Easter is the most important celebration for Russian orthodox Christians, just like Christmas is in the West. Devoted Christians bring hand-painted eggs to the Church to be blessed, and then present them to family and friends.
In 1885, Russian Tsar Alexander III too decided to gift his wife an Easter egg, but this wasn’t going to be an ordinary chicken egg, because it wasn’t an ordinary year. 1885 marked the twentieth anniversary of the Czar and his wife Czarina Maria Fedorovna’s marriage, and the Czar needed an exceptional gift to impress his wife. So Alexander commissioned Peter Carl Fabergé, the royal jeweler, to create for him the most precious Easter egg.
Following instructions from the Emperor himself, Fabergé designed a beautiful white enamel egg that looked like a real egg, but when opened, revealed a golden yolk inside. Within the yolk was a golden hen, and concealed within the hen was a diamond miniature of the royal crown and a tiny ruby egg. Empress Maria was so delighted by the gift that Alexander appointed Fabergé a "goldsmith by special appointment to the Imperial Crown" and instructed him to create a new Easter egg every year, and a tradition was born.
Fabergé was to design a unique egg each year, and each egg was to contain a small surprise. Fabergé and his team of highly skilled craftsmen worked in complete secrecy for several months on each egg. Not even the Tsar knew what form the eggs would take. Fabergé chose each design to represent an event revolving the Royal family, or milestones and achievements of the Romanov dynasty, such as commemorating the fifteenth anniversary of Nicholas II’s accession to the throne, or the three-hundredth anniversary of the House of Romanov.
The surprises too had constant link with the Imperial court. These ranged from a miniature replica of the Coronation carriage, to a heart-shaped frame on an easel with 11 miniature portraits of members of the Imperial family. All the eggs were made of precious metals such as gold and platinum, and studded with diamonds, emeralds, rubies and other precious gems. One of the most expensive was the 1913 Winter Egg, which would have cost £2.36 million in today’s money. The egg was auctioned off in 2002 for US$9.6 million.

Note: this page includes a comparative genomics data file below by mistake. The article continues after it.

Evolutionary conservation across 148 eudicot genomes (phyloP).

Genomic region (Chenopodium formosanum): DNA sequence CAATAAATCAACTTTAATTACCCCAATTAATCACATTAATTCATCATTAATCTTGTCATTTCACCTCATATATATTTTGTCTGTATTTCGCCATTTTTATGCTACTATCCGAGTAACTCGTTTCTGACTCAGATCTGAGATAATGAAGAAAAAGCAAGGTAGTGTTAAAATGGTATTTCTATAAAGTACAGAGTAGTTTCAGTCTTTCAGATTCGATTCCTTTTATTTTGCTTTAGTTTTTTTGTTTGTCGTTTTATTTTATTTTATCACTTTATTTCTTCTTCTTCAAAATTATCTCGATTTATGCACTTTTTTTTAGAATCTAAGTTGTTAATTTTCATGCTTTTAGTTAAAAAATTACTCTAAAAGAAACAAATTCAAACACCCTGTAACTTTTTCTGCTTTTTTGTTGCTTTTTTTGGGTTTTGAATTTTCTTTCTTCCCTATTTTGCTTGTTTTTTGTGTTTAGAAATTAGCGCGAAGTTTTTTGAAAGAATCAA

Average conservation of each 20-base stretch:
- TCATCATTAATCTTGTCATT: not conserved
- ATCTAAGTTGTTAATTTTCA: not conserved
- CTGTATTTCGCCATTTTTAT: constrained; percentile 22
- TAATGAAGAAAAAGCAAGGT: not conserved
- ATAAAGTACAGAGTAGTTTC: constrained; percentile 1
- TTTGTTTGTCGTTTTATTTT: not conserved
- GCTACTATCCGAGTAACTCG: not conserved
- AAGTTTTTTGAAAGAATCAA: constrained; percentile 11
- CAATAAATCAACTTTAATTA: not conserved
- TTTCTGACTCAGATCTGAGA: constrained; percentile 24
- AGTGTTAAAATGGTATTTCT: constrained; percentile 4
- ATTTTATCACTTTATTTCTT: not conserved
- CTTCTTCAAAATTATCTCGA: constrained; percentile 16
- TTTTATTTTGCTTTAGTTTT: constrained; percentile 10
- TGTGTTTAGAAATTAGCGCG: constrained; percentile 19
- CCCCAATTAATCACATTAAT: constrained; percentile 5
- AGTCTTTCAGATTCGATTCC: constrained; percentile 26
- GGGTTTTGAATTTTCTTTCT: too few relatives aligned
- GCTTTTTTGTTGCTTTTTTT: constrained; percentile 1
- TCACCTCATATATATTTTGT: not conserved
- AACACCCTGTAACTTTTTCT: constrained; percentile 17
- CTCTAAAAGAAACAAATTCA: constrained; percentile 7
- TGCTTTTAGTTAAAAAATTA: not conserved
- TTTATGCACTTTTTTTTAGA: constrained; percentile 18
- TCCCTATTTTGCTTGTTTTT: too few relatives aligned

After Tsar Alexander III’s death, his son Nicholas II carried on the tradition. From 1894 onwards, Peter Carl Fabergé created two eggs each year —one for Nicholas II’s wife Empress Alexandra Fedorovna, and one for his mother, Maria Fedorovna. Over a period of thirty-two years, until the Russian revolution of 1917, that saw the end of the czar’s rule, the goldsmith and his company produced for the Imperial family fifty of the most opulent and extravagant Easter eggs the world has ever seen. They became the Fabergé’s greatest and the most enduring achievement.
Of the original fifty eggs, forty-three survive today. These rare and million-dollar Easter eggs are now in the hands of different private collectors, museums and institutions across the world.
The first Fabergé egg, “Hen Egg”, 1885. The diamond miniature of the royal crown and the ruby egg was lost.
The Caucasus Egg, 1893.
The Gatchina Palace egg, 1901.
The Rose Trellis Egg, 1907
The Imperial Coronation Egg, 1893
The Lilies of the Valley Egg, 1893
The Renaissance egg, 1894. It was the last egg that Alexander presented to Maria.
The Rosebud Egg, 1895
The Memory of Azov Egg, 1891.
The Moscow Kremlin Egg, 1906.
The Peacock egg, 1908
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